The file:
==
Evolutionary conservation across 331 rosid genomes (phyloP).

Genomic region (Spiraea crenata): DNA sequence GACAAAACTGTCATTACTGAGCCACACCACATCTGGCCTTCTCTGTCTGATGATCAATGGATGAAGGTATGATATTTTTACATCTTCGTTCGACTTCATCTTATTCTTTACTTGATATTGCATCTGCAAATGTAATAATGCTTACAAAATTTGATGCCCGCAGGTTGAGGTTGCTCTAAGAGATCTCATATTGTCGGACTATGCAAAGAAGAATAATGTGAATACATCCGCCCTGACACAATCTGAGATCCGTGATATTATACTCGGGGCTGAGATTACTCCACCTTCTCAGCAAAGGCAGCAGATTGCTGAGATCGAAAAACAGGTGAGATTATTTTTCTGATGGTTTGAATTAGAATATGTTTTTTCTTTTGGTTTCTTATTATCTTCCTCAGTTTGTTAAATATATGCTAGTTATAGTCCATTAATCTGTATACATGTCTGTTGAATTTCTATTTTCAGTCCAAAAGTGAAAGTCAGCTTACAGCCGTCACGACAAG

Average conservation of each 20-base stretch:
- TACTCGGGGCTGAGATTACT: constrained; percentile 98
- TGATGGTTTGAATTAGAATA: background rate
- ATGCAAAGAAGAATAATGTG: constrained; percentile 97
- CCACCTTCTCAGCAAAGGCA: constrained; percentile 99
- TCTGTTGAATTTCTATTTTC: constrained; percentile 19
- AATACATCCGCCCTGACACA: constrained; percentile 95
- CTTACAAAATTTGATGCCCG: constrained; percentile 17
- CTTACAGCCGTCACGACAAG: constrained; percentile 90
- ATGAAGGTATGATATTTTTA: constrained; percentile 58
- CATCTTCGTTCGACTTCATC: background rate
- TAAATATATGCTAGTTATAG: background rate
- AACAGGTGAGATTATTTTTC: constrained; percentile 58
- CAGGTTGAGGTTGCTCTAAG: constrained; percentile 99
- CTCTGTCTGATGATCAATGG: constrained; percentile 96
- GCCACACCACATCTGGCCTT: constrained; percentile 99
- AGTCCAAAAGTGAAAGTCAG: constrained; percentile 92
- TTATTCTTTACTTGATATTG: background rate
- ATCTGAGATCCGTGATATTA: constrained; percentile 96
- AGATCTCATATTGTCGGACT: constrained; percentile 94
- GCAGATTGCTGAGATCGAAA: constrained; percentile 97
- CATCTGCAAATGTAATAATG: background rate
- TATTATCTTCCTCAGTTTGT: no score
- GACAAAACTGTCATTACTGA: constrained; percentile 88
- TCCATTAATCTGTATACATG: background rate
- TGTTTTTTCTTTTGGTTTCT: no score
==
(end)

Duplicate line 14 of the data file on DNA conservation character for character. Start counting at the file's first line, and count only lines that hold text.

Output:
- TAAATATATGCTAGTTATAG: background rate